The other occupying parlor game: Whether three-term Republican Gov. Rick Perry intends to seek an unprecedented fourth full term.

CNN and other news organizations reported Tuesday afternoon that Perry, a failed 2012 GOP presidential candidate, plans an announcement Monday about his "exciting future plans."

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Texas 2020
5:08 am
Sun June 30, 2013

In Houston, Diversity You Can Sink Your Teeth Into

Chef Anita Jaisinghani owns Pondicheri, a casual spot serving up her take on the street foods of her native India.
Liz Halloran NPR

Originally published on Sun June 30, 2013 2:25 pm

Stephen Klineberg polishes off a spicy lamb mint burger, mops his brow and recalls the Houston he moved to as a young professor in the 1970s.

"It was a deeply racist, deeply segregated Southern city," he says; an oil boomtown of black and white Americans.

There were no restaurants like Pondicheri, where Houston chef Anita Jaisinghani's hip take on Indian street food — and the air conditioning's battle with 100-degree heat — conspire to make the Rice University professor sweat.

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The Two-Way
3:11 pm
Fri June 28, 2013

Explaining Justice Kennedy: The Dignity Factor

U.S. Supreme Court Justice Anthony Kennedy has now written two landmark gay rights decisions.
Damian Dovarganes Associated Press

Originally published on Sat June 29, 2013 7:04 am

Read Justice Anthony Kennedy's majority opinion closely enough and you'll find an idea that shines like a beacon in guiding him to his destination in the Defense of Marriage Act case: dignity.

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Civil Rights
1:40 pm
Wed June 26, 2013

After DOMA: What's Next For Gay Married Couples

Edith Windsor is mobbed by journalists and supporters as she leaves the Supreme Court on March 27, when the court heard oral arguments in the case that challenged the constitutionality of the Defense of Marriage Act.
Chip Somodevilla Getty Images

Originally published on Wed June 26, 2013 3:47 pm

The Supreme Court's 5-4 decision Wednesday to overturn the Defense of Marriage Act is a monumental victory for advocates of same-sex marriage.

But what happens now that the 1996 federal law that confines marriage to a man and a woman has been declared unconstitutional?

Will federal benefits flow only to same-sex married couples living in states that recognize their unions?

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The Two-Way
4:02 pm
Tue June 25, 2013

Supreme Court Rules For Adoptive Family In Dispute

This October 2011 photo provided by Melanie Capobianco shows her adoptive daughter, Veronica, trick-or-treating in Charleston, S.C. The Supreme Court handed down a decision Tuesday in favor of the Capobiancos, who sued after Veronica was returned to her biological father under the Indian Child Welfare Act.
Courtesy of Melanie Capobianco AP

In a complex and heart-wrenching case, a divided Supreme Court ruled Tuesday that the parental rights of a Native American father may be terminated if he has failed to establish a history of "continued custody" of his biological child.

The decision in Adoptive Couple v. Baby Girl, however, is viewed as narrow and leaves intact the the 1978 federal law known as the Indian Child Welfare Act. The law was designed to stop the historically brutal and improper removal of Native American children from their families for adoption or foster care by white parents.

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Same-Sex Marriage And The Supreme Court
6:00 pm
Sun June 9, 2013

Same-Sex Couple Seeks Immigration Relief From High Court

Kelly Costello, 31, (left) and her wife, Fabiola Morales, 39, walk their 4-year-old dog, Blue Elizabeth, around their neighborhood in Potomac, Md. The two have been married since 2012.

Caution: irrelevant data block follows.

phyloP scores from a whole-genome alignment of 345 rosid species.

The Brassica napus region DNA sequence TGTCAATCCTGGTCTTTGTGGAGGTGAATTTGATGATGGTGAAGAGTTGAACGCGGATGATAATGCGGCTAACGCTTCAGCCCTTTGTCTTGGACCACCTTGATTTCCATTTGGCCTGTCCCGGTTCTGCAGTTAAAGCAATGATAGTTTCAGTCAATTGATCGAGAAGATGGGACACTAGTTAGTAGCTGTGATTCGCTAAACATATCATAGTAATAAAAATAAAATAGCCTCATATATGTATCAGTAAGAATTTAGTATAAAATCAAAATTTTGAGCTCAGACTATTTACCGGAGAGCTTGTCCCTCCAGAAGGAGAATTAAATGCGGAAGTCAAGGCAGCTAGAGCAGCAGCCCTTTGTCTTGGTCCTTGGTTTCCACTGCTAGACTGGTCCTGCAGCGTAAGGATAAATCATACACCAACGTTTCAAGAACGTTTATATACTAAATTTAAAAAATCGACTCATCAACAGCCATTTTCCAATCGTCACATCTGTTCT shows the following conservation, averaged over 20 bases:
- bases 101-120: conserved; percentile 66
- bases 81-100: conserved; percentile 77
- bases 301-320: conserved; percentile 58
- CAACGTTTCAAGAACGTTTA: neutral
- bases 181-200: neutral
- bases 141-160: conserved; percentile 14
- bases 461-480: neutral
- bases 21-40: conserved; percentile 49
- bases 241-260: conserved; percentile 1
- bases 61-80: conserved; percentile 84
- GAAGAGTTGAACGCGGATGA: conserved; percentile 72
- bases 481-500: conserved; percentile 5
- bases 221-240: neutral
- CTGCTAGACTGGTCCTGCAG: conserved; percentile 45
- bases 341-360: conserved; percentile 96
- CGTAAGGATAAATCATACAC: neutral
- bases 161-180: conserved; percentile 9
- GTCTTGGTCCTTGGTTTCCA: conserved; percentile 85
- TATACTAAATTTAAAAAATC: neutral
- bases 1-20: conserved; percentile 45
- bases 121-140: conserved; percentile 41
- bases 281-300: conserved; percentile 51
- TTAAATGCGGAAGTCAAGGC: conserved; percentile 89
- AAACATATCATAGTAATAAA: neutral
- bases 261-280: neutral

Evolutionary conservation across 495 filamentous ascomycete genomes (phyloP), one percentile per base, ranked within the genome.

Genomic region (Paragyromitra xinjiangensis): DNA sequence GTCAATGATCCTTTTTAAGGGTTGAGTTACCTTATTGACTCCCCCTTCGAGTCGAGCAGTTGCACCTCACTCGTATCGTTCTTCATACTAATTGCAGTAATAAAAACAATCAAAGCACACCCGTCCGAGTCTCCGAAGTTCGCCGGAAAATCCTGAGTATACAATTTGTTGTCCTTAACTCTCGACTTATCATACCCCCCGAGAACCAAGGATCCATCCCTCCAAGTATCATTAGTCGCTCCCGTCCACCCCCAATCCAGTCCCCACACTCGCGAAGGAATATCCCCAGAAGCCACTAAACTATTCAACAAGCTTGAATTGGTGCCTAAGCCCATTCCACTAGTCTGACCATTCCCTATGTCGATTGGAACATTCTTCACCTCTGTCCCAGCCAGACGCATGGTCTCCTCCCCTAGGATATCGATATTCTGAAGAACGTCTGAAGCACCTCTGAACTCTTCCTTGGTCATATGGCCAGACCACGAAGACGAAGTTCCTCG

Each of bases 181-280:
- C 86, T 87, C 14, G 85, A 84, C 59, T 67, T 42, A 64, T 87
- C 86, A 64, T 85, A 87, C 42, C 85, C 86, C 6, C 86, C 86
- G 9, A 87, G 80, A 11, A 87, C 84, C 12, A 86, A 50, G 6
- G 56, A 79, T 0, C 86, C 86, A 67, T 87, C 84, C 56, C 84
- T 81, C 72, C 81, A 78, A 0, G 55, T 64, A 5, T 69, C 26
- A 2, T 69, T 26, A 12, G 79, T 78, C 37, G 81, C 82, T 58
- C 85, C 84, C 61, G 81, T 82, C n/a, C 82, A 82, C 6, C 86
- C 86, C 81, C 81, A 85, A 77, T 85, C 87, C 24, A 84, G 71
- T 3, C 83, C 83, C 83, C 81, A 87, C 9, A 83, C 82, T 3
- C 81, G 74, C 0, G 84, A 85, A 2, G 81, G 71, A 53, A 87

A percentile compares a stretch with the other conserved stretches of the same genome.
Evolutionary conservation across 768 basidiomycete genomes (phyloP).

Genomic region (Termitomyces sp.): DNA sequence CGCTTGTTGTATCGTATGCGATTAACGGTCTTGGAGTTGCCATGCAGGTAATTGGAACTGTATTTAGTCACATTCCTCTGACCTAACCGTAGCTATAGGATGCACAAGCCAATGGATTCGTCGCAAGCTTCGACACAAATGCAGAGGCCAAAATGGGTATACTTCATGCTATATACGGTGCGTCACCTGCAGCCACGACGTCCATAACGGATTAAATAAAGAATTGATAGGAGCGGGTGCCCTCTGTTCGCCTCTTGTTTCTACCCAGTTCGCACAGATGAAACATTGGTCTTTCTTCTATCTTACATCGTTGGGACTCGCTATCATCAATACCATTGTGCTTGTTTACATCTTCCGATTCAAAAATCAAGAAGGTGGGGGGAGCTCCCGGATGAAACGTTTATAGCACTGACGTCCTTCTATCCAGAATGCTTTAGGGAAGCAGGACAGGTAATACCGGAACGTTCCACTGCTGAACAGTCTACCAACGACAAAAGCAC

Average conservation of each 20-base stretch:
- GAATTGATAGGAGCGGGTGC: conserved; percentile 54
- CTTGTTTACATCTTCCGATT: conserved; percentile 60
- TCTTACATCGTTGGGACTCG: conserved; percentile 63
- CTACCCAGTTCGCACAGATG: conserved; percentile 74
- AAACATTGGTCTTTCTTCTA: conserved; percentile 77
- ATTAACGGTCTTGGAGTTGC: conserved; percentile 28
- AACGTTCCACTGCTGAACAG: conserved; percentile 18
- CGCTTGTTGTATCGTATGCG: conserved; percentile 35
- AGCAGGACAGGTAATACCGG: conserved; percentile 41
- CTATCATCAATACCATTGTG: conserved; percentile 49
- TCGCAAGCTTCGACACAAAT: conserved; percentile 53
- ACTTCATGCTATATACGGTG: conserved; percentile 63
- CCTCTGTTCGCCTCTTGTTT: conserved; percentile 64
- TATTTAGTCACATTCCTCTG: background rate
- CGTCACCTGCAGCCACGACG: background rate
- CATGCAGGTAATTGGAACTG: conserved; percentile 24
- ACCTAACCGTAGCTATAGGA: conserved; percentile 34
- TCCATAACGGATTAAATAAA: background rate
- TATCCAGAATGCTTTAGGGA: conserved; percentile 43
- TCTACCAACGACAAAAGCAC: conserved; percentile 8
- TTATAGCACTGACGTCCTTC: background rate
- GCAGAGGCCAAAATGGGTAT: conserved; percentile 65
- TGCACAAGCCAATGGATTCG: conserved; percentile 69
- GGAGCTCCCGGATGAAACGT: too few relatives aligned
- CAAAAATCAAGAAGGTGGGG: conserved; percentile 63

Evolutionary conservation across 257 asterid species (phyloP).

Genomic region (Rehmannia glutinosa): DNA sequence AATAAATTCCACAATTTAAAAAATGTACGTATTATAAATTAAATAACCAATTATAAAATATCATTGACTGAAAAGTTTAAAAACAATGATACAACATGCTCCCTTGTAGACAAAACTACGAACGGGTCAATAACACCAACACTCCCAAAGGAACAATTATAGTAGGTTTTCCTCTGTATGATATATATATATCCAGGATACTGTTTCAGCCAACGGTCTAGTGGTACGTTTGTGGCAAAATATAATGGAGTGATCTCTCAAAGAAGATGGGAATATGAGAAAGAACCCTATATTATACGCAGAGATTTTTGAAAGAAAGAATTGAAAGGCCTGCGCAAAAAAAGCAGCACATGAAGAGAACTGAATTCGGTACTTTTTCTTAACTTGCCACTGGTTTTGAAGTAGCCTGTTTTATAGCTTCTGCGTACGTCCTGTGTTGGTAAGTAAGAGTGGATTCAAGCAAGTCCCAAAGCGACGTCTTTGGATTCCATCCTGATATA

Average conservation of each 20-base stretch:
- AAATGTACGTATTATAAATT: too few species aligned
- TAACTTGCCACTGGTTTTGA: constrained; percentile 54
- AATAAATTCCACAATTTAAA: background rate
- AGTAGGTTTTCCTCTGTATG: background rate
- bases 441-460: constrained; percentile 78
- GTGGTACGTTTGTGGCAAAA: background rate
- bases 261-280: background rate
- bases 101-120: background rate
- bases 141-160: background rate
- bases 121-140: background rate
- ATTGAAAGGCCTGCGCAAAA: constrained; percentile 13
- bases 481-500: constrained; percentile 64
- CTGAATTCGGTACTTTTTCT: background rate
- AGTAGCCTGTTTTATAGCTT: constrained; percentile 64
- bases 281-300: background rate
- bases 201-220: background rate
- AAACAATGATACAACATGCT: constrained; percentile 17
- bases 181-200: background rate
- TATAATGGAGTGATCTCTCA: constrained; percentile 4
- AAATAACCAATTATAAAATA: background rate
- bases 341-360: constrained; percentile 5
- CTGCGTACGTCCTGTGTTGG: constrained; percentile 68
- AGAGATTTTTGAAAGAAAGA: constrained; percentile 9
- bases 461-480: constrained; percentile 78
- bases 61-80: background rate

Gabriella Demczuk NPR

Originally published on Sun June 23, 2013 11:19 am

The Sunday morning party in suburban Washington, D.C., had all the trappings of anticipation.

A lace-trimmed bassinet, a jumble of gifts tied with pink and blue ribbons, a "diaper cake" on the table. And chatter about babies, diets, new spring outfits and the coming end of the school year.

But for Sue Costello, the grandmother-in-waiting, the happy cacophony of the baby shower masked an abiding anxiety about the future of her daughter's family and the twins — a boy and a girl — who are due before June's end.

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It's All Politics
6:19 pm
Tue June 4, 2013

4 Big Players Emerge In Military Sexual Assault Debate

Joint Chiefs Chairman Gen. Martin Dempsey (center) takes a drink of water as he and other members of the military testify before the Senate Armed Services Committee on Tuesday.
Susan Walsh AP

Originally published on Tue June 4, 2013 7:09 pm

The nation's top military leaders came to Capitol Hill on Tuesday primed to defend their ability to handle, in their chain of command, the sexual assault scandal that has engulfed the armed services.

But the dramatic faceoff with the Senate Armed Services Committee — in particular two of its female members — appeared to only deepen the chasm between the four-star brass and those who want significant change in a system that has failed victims for decades.

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It's All Politics
2:09 pm
Mon June 3, 2013

Lautenberg's Death Sets Off New Jersey Senate Scramble

Sen. Frank Lautenberg, D-N.J., died Monday at age 89. He had announced in February that he would not seek re-election in 2014.
Manuel Balce Ceneta AP

The traditionally collegial U.S. Senate was never a natural fit for Frank Lautenberg, the wealthy New Jersey businessman whose headstrong, CEO style could rankle.

But the five-term senator, who died early Monday at age 89, managed to serve as a passionate and able advocate for a tight collection of causes, from gun control and public health to Israel and mass transit.

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Law
3:45 pm
Sat June 1, 2013

Court Prepares To Write New Chapters In Civil Rights History

The Supreme Court is set to deliver opinions in cases involving affirmative action, the voting rights law and same-sex marriage.
Jonathan Ernst Reuters /Landov

Originally published on Sat June 1, 2013 4:42 pm

It's not unusual for the Supreme Court to find itself at the center of roiling national debates.

But this month, justices are poised to deliver blockbuster opinions involving three of the most divisive issues in the public arena. And in doing so, they will write new and potentially groundbreaking chapters in America's civil rights story.

Affirmative action. Voting rights law. Same-sex marriage.

By June's end, Americans will know if and how public colleges and universities may administer programs designed to enroll more minority students.